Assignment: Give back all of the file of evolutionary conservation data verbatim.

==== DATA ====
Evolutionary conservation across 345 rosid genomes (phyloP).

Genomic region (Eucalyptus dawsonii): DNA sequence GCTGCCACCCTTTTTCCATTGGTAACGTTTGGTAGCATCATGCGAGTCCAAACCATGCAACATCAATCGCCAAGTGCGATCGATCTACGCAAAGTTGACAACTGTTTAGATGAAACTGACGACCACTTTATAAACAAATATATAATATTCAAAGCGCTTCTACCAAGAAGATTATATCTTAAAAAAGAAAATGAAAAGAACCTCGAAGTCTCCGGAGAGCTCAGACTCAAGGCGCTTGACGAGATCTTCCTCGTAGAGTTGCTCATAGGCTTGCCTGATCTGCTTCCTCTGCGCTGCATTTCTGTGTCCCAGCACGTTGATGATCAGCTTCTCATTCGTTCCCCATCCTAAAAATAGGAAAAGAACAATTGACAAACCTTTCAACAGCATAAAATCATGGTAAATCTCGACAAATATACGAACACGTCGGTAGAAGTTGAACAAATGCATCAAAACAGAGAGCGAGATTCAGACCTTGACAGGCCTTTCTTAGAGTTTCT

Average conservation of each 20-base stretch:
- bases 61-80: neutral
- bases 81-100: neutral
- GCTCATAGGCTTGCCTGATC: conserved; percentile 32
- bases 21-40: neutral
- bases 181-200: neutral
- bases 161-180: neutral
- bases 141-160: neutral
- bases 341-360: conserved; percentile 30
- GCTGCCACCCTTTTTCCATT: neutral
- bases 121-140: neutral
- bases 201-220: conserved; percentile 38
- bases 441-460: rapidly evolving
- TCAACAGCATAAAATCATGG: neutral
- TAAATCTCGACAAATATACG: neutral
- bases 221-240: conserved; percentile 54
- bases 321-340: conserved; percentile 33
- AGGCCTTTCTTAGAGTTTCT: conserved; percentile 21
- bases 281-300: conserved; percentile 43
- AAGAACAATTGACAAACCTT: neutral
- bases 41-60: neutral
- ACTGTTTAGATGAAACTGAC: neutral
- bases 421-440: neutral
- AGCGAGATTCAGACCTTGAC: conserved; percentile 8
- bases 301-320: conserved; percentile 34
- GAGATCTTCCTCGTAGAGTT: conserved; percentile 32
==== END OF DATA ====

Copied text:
Evolutionary conservation across 345 rosid genomes (phyloP).

Genomic region (Eucalyptus dawsonii): DNA sequence GCTGCCACCCTTTTTCCATTGGTAACGTTTGGTAGCATCATGCGAGTCCAAACCATGCAACATCAATCGCCAAGTGCGATCGATCTACGCAAAGTTGACAACTGTTTAGATGAAACTGACGACCACTTTATAAACAAATATATAATATTCAAAGCGCTTCTACCAAGAAGATTATATCTTAAAAAAGAAAATGAAAAGAACCTCGAAGTCTCCGGAGAGCTCAGACTCAAGGCGCTTGACGAGATCTTCCTCGTAGAGTTGCTCATAGGCTTGCCTGATCTGCTTCCTCTGCGCTGCATTTCTGTGTCCCAGCACGTTGATGATCAGCTTCTCATTCGTTCCCCATCCTAAAAATAGGAAAAGAACAATTGACAAACCTTTCAACAGCATAAAATCATGGTAAATCTCGACAAATATACGAACACGTCGGTAGAAGTTGAACAAATGCATCAAAACAGAGAGCGAGATTCAGACCTTGACAGGCCTTTCTTAGAGTTTCT

Average conservation of each 20-base stretch:
- bases 61-80: neutral
- bases 81-100: neutral
- GCTCATAGGCTTGCCTGATC: conserved; percentile 32
- bases 21-40: neutral
- bases 181-200: neutral
- bases 161-180: neutral
- bases 141-160: neutral
- bases 341-360: conserved; percentile 30
- GCTGCCACCCTTTTTCCATT: neutral
- bases 121-140: neutral
- bases 201-220: conserved; percentile 38
- bases 441-460: rapidly evolving
- TCAACAGCATAAAATCATGG: neutral
- TAAATCTCGACAAATATACG: neutral
- bases 221-240: conserved; percentile 54
- bases 321-340: conserved; percentile 33
- AGGCCTTTCTTAGAGTTTCT: conserved; percentile 21
- bases 281-300: conserved; percentile 43
- AAGAACAATTGACAAACCTT: neutral
- bases 41-60: neutral
- ACTGTTTAGATGAAACTGAC: neutral
- bases 421-440: neutral
- AGCGAGATTCAGACCTTGAC: conserved; percentile 8
- bases 301-320: conserved; percentile 34
- GAGATCTTCCTCGTAGAGTT: conserved; percentile 32